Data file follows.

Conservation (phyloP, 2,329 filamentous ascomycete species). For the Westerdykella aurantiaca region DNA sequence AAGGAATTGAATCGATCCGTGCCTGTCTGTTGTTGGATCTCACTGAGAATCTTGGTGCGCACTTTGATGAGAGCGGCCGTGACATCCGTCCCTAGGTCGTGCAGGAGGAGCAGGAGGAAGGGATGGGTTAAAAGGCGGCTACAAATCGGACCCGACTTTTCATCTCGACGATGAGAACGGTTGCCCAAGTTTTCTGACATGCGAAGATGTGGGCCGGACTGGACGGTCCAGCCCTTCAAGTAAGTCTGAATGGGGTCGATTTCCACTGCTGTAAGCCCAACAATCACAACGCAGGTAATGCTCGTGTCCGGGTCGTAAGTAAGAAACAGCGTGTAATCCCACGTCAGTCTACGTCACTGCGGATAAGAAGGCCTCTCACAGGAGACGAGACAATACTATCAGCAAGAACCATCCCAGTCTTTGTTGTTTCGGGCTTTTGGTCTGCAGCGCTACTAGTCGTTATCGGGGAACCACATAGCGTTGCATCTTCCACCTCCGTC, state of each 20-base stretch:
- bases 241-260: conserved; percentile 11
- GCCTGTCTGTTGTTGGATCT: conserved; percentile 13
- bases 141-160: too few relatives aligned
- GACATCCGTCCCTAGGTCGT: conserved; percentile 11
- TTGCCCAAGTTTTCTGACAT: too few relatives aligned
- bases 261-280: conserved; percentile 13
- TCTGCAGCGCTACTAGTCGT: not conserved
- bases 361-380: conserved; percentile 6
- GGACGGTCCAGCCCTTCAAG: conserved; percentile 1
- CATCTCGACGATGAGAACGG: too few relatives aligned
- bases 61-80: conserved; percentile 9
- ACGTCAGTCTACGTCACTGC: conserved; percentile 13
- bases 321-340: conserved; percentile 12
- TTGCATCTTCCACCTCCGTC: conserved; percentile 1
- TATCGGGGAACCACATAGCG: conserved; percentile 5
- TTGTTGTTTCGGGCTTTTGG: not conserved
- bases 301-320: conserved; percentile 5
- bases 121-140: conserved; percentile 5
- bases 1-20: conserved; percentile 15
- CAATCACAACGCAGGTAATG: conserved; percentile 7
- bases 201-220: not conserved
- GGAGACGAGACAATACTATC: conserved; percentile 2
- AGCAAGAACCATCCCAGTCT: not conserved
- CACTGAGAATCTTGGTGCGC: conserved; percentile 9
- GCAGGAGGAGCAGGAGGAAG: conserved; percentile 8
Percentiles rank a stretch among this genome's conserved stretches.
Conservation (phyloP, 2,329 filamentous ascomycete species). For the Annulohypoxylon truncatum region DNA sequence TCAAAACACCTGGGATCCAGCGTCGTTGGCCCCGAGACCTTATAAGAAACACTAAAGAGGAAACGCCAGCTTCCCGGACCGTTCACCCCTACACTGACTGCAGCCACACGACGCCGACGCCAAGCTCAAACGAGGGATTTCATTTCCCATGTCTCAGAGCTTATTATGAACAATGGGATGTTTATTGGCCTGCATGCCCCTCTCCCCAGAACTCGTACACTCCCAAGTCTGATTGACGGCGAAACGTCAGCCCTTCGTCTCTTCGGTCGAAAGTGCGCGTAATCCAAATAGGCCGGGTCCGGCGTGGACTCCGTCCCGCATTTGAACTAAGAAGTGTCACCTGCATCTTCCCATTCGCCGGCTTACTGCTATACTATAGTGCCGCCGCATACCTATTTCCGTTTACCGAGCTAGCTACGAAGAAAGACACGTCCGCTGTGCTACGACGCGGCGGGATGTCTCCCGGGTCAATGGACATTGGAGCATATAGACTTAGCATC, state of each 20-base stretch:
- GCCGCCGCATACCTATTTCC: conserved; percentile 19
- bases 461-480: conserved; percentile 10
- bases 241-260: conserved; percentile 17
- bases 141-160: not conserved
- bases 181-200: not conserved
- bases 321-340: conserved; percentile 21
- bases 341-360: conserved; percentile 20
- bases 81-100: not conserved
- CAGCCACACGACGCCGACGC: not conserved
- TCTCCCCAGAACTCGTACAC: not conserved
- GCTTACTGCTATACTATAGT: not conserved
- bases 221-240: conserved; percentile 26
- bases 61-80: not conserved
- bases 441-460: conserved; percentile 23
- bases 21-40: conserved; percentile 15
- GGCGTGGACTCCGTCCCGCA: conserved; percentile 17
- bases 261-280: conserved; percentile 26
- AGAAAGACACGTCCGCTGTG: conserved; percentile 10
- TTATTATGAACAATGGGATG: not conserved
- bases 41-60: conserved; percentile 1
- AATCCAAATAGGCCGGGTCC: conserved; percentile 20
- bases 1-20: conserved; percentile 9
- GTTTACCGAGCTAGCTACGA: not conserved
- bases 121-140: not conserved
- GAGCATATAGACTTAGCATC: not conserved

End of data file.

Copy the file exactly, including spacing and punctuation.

Conservation (phyloP, 2,329 filamentous ascomycete species). For the Westerdykella aurantiaca region DNA sequence AAGGAATTGAATCGATCCGTGCCTGTCTGTTGTTGGATCTCACTGAGAATCTTGGTGCGCACTTTGATGAGAGCGGCCGTGACATCCGTCCCTAGGTCGTGCAGGAGGAGCAGGAGGAAGGGATGGGTTAAAAGGCGGCTACAAATCGGACCCGACTTTTCATCTCGACGATGAGAACGGTTGCCCAAGTTTTCTGACATGCGAAGATGTGGGCCGGACTGGACGGTCCAGCCCTTCAAGTAAGTCTGAATGGGGTCGATTTCCACTGCTGTAAGCCCAACAATCACAACGCAGGTAATGCTCGTGTCCGGGTCGTAAGTAAGAAACAGCGTGTAATCCCACGTCAGTCTACGTCACTGCGGATAAGAAGGCCTCTCACAGGAGACGAGACAATACTATCAGCAAGAACCATCCCAGTCTTTGTTGTTTCGGGCTTTTGGTCTGCAGCGCTACTAGTCGTTATCGGGGAACCACATAGCGTTGCATCTTCCACCTCCGTC, state of each 20-base stretch:
- bases 241-260: conserved; percentile 11
- GCCTGTCTGTTGTTGGATCT: conserved; percentile 13
- bases 141-160: too few relatives aligned
- GACATCCGTCCCTAGGTCGT: conserved; percentile 11
- TTGCCCAAGTTTTCTGACAT: too few relatives aligned
- bases 261-280: conserved; percentile 13
- TCTGCAGCGCTACTAGTCGT: not conserved
- bases 361-380: conserved; percentile 6
- GGACGGTCCAGCCCTTCAAG: conserved; percentile 1
- CATCTCGACGATGAGAACGG: too few relatives aligned
- bases 61-80: conserved; percentile 9
- ACGTCAGTCTACGTCACTGC: conserved; percentile 13
- bases 321-340: conserved; percentile 12
- TTGCATCTTCCACCTCCGTC: conserved; percentile 1
- TATCGGGGAACCACATAGCG: conserved; percentile 5
- TTGTTGTTTCGGGCTTTTGG: not conserved
- bases 301-320: conserved; percentile 5
- bases 121-140: conserved; percentile 5
- bases 1-20: conserved; percentile 15
- CAATCACAACGCAGGTAATG: conserved; percentile 7
- bases 201-220: not conserved
- GGAGACGAGACAATACTATC: conserved; percentile 2
- AGCAAGAACCATCCCAGTCT: not conserved
- CACTGAGAATCTTGGTGCGC: conserved; percentile 9
- GCAGGAGGAGCAGGAGGAAG: conserved; percentile 8
Percentiles rank a stretch among this genome's conserved stretches.
Conservation (phyloP, 2,329 filamentous ascomycete species). For the Annulohypoxylon truncatum region DNA sequence TCAAAACACCTGGGATCCAGCGTCGTTGGCCCCGAGACCTTATAAGAAACACTAAAGAGGAAACGCCAGCTTCCCGGACCGTTCACCCCTACACTGACTGCAGCCACACGACGCCGACGCCAAGCTCAAACGAGGGATTTCATTTCCCATGTCTCAGAGCTTATTATGAACAATGGGATGTTTATTGGCCTGCATGCCCCTCTCCCCAGAACTCGTACACTCCCAAGTCTGATTGACGGCGAAACGTCAGCCCTTCGTCTCTTCGGTCGAAAGTGCGCGTAATCCAAATAGGCCGGGTCCGGCGTGGACTCCGTCCCGCATTTGAACTAAGAAGTGTCACCTGCATCTTCCCATTCGCCGGCTTACTGCTATACTATAGTGCCGCCGCATACCTATTTCCGTTTACCGAGCTAGCTACGAAGAAAGACACGTCCGCTGTGCTACGACGCGGCGGGATGTCTCCCGGGTCAATGGACATTGGAGCATATAGACTTAGCATC, state of each 20-base stretch:
- GCCGCCGCATACCTATTTCC: conserved; percentile 19
- bases 461-480: conserved; percentile 10
- bases 241-260: conserved; percentile 17
- bases 141-160: not conserved
- bases 181-200: not conserved
- bases 321-340: conserved; percentile 21
- bases 341-360: conserved; percentile 20
- bases 81-100: not conserved
- CAGCCACACGACGCCGACGC: not conserved
- TCTCCCCAGAACTCGTACAC: not conserved
- GCTTACTGCTATACTATAGT: not conserved
- bases 221-240: conserved; percentile 26
- bases 61-80: not conserved
- bases 441-460: conserved; percentile 23
- bases 21-40: conserved; percentile 15
- GGCGTGGACTCCGTCCCGCA: conserved; percentile 17
- bases 261-280: conserved; percentile 26
- AGAAAGACACGTCCGCTGTG: conserved; percentile 10
- TTATTATGAACAATGGGATG: not conserved
- bases 41-60: conserved; percentile 1
- AATCCAAATAGGCCGGGTCC: conserved; percentile 20
- bases 1-20: conserved; percentile 9
- GTTTACCGAGCTAGCTACGA: not conserved
- bases 121-140: not conserved
- GAGCATATAGACTTAGCATC: not conserved